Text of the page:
Subject(s)
COVID-19 , SARS-CoV-2 , Disease Outbreaks , Humans , RNA, Viral/genetics , Waste Water
5.
Epidemics ; 32: 100395, 2020 09.
Article in English | MEDLINE | ID: covidwho-245786

ABSTRACT

In this introduction to the Special Issue on methods for modelling of infectious disease epidemiology we provide a commentary and overview of the field. We suggest that the field has been through three revolutions that have focussed on specific methodological developments; disease dynamics and heterogeneity, advanced computing and inference, and complexity and application to the real-world. Infectious disease dynamics and heterogeneity dominated until the 1980s where the use of analytical models illustrated fundamental concepts such as herd immunity. The second revolution embraced the integration of data with models and the increased use of computing. From the turn of the century an emergence of novel datasets enabled improved modelling of real-world complexity. The emergence of more complex data that reflect the real-world heterogeneities in transmission resulted in the development of improved inference methods such as particle filtering. Each of these three revolutions have always kept the understanding of infectious disease spread as its motivation but have been developed through the use of new techniques, tools and the availability of data. We conclude by providing a commentary on what the next revoluition in infectious disease modelling may be.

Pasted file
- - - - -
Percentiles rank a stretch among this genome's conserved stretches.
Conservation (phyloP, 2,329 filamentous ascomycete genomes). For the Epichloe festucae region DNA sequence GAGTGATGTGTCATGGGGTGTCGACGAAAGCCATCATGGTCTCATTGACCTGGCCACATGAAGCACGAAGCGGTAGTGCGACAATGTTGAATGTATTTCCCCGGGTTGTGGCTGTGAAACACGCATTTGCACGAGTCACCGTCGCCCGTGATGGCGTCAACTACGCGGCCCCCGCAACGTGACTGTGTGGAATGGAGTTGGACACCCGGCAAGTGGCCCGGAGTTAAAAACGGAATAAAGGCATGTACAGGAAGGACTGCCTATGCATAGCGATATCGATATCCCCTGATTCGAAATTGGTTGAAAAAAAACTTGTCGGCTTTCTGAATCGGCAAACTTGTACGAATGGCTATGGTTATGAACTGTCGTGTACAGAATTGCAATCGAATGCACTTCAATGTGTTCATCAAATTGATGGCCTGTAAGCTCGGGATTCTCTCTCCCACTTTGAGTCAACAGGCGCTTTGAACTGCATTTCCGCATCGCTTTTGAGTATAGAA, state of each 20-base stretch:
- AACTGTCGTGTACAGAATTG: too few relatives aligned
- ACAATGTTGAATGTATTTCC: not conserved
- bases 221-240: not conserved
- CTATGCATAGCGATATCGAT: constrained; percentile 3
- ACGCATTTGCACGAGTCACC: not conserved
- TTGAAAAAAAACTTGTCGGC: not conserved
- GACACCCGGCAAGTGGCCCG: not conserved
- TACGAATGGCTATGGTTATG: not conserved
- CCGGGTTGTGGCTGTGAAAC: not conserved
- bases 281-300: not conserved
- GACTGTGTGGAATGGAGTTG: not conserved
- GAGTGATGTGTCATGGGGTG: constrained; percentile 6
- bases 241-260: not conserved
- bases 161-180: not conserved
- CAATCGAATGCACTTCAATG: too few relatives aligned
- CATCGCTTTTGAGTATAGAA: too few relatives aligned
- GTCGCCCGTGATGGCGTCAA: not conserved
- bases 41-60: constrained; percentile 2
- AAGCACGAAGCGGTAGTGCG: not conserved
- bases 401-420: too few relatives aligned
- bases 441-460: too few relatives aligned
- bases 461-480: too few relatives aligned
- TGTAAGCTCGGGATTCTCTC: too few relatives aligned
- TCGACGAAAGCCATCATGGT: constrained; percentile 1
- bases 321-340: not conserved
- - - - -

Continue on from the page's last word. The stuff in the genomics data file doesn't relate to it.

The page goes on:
Subject(s)
Communicable Diseases/epidemiology , Communicable Diseases/transmission , Models, Theoretical , Humans
7.
Euro Surveill ; 25(18)2020 05.
Article in English | MEDLINE | ID: covidwho-196829

ABSTRACT

For 45 African countries/territories already reporting COVID-19 cases before 23 March 2020, we estimate the dates of reporting 1,000 and 10,000 cases. Assuming early epidemic trends without interventions, all 45 were likely to exceed 1,000 confirmed cases by the end of April 2020, with most exceeding 10,000 a few weeks later.


Subject(s)
Coronavirus Infections , Coronavirus , Disease Outbreaks , Pandemics , Pneumonia, Viral , Africa/epidemiology , Betacoronavirus , COVID-19 , China/epidemiology , Coronavirus Infections/epidemiology , Coronavirus Infections/transmission , Forecasting , Humans , Models, Statistical , Mortality , Pneumonia, Viral/epidemiology , Pneumonia, Viral/transmission , SARS-CoV-2 , Time Factors